The Movie Industry Comes to AUBG
If you consider being a filmmaker, you need to learn to be a storyteller first, according to Nikolai Akimov and Silvia Avdala, director and co-director, respectively. When you are involved in big projects such as a movie production, you need to have something meaningful to say.
Akimov and Avdala spoke in front of the AUBG students on Monday Nov. 23, at the lecture “The Story of a Movie-Maker”, which was the first official initiative of the newly endorsed AUBG Movie-Making Club.
Nikolai Akimov is an established Bulgarian screenwriter, director and manager of the documentary film studio Vreme. He has directed both Clinic on The Third Floor, a medical comedy TV series which heals its ‘patients’ with laughter, and А Little Night Fairy Tale, the first musical of its kind in Bulgaria.
The director talked about his project in collaboration with Silvia Avdala, who is a co-director. Even though she doesn’t have a film education, she has the desire and the ideas to make movies, which, according to Akimov, is enough. He believes that you need to have passion to do something significant. “Everything that I’ve learned, I’ve learned by myself,” he said.
The film they are currently working on talks about the rescue of the Bulgarian Jews by the Bulgarian government during World War II. It is going to be a documentary with a bit of a twist. After doing a lot of research and finding numerous documents on the issue, the team decided to restore the documents they had previously found. Their decision was based upon the argument that “documents are not emotional, so we decided to make the documents live”, said Akimov.
The director said that what they found in the documents is “different from what was written in our textbooks.” He played a part of the film, an interview with Abraham Foxman, an American lawyer, who argued that Bulgaria possesses a history that distinguishes it from the rest – something which is worth preserving.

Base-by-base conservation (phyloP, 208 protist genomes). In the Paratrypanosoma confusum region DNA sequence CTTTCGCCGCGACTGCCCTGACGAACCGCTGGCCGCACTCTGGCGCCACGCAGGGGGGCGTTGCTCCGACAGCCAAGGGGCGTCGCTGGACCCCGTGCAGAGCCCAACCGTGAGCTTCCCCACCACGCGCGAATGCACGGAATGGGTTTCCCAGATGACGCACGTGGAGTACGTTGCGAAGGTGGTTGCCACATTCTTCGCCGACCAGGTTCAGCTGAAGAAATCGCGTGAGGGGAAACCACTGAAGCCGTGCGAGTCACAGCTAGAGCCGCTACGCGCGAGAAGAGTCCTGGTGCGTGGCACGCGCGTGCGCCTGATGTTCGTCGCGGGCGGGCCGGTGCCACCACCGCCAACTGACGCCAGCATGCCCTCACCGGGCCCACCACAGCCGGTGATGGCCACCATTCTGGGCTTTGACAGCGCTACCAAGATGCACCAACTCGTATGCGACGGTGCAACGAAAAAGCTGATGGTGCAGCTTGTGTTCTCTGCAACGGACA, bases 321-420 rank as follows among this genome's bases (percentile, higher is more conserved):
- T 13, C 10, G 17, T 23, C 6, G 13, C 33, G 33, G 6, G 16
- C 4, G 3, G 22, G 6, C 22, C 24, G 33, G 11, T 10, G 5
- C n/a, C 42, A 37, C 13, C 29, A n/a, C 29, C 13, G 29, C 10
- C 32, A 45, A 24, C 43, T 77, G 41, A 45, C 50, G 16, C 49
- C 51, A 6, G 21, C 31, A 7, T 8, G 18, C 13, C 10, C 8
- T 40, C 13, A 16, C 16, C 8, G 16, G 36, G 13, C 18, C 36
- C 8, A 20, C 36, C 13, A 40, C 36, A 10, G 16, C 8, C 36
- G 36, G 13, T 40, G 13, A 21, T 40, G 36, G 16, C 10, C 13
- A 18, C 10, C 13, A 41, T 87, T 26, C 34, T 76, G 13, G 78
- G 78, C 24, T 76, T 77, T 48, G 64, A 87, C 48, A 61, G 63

Akimov also talked about his second project, which is concerned with the invention of the Bulgarian alphabet and its creators, the Saints Cyril and Methodius. According to Violeta Nikolova, a fourth-year student, the event was useful. “I believe that it brought value to the liberal arts institution, in which we are part of ,” she said.
At the end of the lecture, the director laid out a suggestion to collaborate with the movie-making enthusiasts from AUBG. Akimov encouraged the students to be engaged, to share their ideas and not to worry about the money, because sometimes great films are done with a low budget. Ilda Kacerja, a third-year student, supported the idea of a joint project.
Mia Redzhova, a first-year student, said that the event “was exciting for me to gain an insight into the film industry, especially since I plan on taking the Film Studies minor here at AUBG.”
At the end, the students could ask questions. However, according to Nikolova, the audience was preoccupied with various events going around campus and the director couldn’t grab its attention. “It became evident at the end of the presentation when the students, including myself, paid little attention to be asking questions to someone, who could give us worthy answers,” she said.